Lunas

Member
You can use hydrogen peroxide too. It takes longer and does not require rises or prime treatment. It takes around 2-3 days with 3% peroxide. I want to try some food grade 12% but at the cost for that using bleach becomes more economical.

3% Peroxide is about 88 cents for a quart. You need enough to cover the purigen bag.

To finish just let dry peroxide turns into water in light.
 

CindiL

Member
nukeboot said:
I have a low pH tank (6.5 for Neons and Rasboras), so I used the buffer.

My pH still crashed.

I think I'm done with the time/expense/worry of regenerating.
Hi, At a PH of 6.5 you will barely have any nitrifying activity going on. Are you manipulating your PH to go that low? If so, not recommended unless maybe you're trying to have ideal situations to breed them? Neons will do fine in a ph up to the low 8's (as will "most" fish).

Lunas said:
You can use hydrogen peroxide too. It takes longer and does not require rises or prime treatment. It takes around 2-3 days with 3% peroxide. I want to try some food grade 12% but at the cost for that using bleach becomes more economical.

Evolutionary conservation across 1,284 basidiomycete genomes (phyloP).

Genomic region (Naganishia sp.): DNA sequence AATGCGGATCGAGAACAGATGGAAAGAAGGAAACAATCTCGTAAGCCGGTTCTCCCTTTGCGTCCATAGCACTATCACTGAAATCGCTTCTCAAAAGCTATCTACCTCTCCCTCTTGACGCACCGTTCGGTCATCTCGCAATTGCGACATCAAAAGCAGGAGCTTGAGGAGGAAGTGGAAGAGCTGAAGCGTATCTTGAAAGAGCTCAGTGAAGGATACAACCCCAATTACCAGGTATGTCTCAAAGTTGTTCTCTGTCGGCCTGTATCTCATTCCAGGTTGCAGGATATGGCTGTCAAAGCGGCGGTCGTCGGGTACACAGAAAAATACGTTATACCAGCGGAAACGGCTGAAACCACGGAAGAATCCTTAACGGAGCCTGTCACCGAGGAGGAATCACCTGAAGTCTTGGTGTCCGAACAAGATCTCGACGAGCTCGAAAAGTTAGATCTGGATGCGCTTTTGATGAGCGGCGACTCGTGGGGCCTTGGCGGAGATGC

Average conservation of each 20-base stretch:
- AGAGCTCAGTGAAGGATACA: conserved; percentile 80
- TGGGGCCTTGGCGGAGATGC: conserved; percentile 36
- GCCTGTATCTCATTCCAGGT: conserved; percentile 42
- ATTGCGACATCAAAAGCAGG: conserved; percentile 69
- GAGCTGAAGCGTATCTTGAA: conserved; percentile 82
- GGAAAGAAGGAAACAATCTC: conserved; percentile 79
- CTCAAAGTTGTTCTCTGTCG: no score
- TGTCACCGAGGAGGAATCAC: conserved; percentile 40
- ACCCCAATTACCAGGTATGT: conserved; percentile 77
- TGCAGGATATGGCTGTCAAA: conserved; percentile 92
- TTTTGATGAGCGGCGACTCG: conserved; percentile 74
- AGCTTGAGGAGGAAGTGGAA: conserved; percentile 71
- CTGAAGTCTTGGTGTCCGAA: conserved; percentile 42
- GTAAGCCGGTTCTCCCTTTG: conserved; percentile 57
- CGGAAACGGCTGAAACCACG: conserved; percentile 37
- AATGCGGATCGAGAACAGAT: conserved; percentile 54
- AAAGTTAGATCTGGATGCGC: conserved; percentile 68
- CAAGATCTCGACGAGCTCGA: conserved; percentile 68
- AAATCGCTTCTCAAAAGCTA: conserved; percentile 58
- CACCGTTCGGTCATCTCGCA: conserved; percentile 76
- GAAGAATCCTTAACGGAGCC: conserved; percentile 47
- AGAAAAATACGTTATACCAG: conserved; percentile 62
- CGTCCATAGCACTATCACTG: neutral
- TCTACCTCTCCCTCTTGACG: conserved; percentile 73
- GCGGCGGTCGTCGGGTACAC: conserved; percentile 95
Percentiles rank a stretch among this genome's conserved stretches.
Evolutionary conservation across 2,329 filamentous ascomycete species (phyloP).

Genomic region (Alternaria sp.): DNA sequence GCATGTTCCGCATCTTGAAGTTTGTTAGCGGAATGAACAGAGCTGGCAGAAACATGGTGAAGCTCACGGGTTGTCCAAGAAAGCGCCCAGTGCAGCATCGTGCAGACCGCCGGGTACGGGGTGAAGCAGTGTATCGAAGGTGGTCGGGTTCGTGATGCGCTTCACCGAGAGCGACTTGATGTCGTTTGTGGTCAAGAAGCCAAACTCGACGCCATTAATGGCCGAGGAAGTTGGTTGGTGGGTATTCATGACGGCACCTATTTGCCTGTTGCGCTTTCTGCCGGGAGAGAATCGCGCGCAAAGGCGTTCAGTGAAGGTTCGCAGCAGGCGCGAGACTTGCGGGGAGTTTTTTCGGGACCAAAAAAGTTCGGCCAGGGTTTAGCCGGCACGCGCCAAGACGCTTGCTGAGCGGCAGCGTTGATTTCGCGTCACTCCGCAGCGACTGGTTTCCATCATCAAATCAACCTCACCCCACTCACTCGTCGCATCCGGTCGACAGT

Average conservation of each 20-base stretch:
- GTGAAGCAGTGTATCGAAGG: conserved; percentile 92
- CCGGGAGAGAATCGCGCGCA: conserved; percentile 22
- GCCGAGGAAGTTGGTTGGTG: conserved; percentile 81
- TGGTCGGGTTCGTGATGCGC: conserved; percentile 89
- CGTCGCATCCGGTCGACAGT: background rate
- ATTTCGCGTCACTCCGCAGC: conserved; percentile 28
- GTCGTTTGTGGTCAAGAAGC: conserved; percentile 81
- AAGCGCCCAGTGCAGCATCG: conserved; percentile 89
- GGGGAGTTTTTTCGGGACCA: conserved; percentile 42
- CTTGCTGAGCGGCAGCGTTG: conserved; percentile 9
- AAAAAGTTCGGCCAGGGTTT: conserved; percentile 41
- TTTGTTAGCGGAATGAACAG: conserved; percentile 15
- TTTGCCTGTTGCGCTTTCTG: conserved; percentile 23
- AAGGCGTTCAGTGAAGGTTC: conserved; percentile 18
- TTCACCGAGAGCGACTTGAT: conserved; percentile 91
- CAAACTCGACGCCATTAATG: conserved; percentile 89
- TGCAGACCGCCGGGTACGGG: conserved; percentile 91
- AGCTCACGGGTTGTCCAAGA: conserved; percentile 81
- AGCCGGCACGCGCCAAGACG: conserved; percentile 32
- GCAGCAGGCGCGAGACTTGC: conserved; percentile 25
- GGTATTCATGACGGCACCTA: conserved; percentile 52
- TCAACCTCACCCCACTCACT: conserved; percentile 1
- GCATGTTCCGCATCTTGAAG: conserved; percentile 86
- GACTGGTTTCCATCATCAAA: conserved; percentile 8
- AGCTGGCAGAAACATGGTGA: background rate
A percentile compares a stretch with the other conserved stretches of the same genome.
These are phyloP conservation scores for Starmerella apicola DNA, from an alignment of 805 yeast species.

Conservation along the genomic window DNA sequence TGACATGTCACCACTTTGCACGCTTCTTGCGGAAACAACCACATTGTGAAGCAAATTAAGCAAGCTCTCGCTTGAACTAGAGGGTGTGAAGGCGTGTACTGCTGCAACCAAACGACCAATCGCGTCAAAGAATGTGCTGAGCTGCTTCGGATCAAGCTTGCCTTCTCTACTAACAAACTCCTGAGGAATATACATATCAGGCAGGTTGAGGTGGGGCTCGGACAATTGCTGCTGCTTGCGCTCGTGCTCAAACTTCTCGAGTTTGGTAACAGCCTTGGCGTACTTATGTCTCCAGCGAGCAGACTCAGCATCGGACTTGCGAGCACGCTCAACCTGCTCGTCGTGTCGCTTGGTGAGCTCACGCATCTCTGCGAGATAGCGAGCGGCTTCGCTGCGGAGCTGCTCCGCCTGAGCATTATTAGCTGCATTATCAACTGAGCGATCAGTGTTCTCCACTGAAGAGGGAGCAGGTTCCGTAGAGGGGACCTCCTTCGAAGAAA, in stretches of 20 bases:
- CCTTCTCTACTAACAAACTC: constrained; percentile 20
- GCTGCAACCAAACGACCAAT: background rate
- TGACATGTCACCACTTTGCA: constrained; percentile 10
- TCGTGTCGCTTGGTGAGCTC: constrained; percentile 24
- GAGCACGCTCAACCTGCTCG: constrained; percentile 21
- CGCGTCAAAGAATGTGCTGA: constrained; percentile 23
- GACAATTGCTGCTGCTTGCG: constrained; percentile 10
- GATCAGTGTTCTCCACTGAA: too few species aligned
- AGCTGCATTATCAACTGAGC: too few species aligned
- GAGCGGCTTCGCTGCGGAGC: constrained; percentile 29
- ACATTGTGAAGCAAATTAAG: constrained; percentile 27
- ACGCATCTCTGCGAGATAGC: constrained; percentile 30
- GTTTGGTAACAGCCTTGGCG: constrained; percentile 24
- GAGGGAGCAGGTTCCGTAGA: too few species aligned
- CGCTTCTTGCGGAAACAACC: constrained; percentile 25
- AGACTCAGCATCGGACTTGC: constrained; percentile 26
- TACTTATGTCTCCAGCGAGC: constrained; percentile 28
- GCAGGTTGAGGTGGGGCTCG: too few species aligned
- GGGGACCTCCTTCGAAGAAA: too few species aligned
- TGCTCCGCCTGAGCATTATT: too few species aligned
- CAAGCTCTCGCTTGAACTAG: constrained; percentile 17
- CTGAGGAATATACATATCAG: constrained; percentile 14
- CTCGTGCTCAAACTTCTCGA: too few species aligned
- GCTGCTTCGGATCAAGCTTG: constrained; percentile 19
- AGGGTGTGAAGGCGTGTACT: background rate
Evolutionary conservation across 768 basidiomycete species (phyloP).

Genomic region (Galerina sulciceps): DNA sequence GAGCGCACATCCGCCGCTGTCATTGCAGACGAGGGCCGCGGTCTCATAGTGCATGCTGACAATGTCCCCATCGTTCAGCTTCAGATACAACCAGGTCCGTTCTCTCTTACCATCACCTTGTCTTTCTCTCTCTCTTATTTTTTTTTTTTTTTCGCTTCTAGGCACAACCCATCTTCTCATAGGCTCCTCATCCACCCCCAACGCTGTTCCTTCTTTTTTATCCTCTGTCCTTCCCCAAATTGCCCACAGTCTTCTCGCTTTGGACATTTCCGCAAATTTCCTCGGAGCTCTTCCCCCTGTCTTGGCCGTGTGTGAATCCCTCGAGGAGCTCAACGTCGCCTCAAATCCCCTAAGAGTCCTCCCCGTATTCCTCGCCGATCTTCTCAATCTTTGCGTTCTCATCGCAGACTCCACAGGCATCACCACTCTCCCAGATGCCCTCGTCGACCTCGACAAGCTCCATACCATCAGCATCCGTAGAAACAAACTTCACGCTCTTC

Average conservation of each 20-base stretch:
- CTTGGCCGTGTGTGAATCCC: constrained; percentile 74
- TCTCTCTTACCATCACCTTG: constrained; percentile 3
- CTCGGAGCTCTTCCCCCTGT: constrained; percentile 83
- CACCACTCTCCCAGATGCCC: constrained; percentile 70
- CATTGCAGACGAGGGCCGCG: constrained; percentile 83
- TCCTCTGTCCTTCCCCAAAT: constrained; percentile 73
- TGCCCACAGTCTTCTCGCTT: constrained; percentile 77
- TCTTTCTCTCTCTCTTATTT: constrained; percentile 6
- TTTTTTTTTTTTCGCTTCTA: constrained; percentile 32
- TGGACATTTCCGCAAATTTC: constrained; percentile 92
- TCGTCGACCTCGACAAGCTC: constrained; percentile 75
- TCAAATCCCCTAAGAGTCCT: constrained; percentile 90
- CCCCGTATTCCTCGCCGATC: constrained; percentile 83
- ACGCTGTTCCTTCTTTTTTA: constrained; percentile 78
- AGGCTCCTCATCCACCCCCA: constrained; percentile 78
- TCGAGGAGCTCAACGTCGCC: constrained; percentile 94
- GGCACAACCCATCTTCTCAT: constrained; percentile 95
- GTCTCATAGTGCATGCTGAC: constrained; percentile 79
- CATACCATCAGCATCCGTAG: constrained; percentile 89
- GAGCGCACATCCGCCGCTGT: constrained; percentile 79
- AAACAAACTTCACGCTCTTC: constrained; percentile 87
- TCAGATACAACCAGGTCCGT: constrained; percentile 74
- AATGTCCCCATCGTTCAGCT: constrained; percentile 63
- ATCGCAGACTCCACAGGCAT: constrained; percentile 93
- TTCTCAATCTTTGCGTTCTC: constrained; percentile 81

3% Peroxide is about 88 cents for a quart. You need enough to cover the purigen bag.

To finish just let dry peroxide turns into water in light.
The problem with this is you are not supposed to dry it out because according to Seachem you'll get tiny cracks in the media and then it won't be able to absorb organics any longer.
 

Lunas

Member
CindiL said:
The problem with this is you are not supposed to dry it out because according to Seachem you'll get tiny cracks in the media and then it won't be able to absorb organics any longer.
I don't remember ever reading that about it but I suppose drying it out is not completely necessary. Just expose it to enough uv light it should decompose the peroxide into water relatively quick.
 

ashleighh28

Member
Do you have to rinse it in bleach before adding to the aquarium??
 
  • Thread Starter

EricV

Member
None of my containers of purigen have ever suggested anything more than rinsing in tap water prior to the first use and that's all I ever do.
 

ashleighh28

Member
Okay thanks I must of miss read it.
 

mayorparsnip

Member
Dolfan said: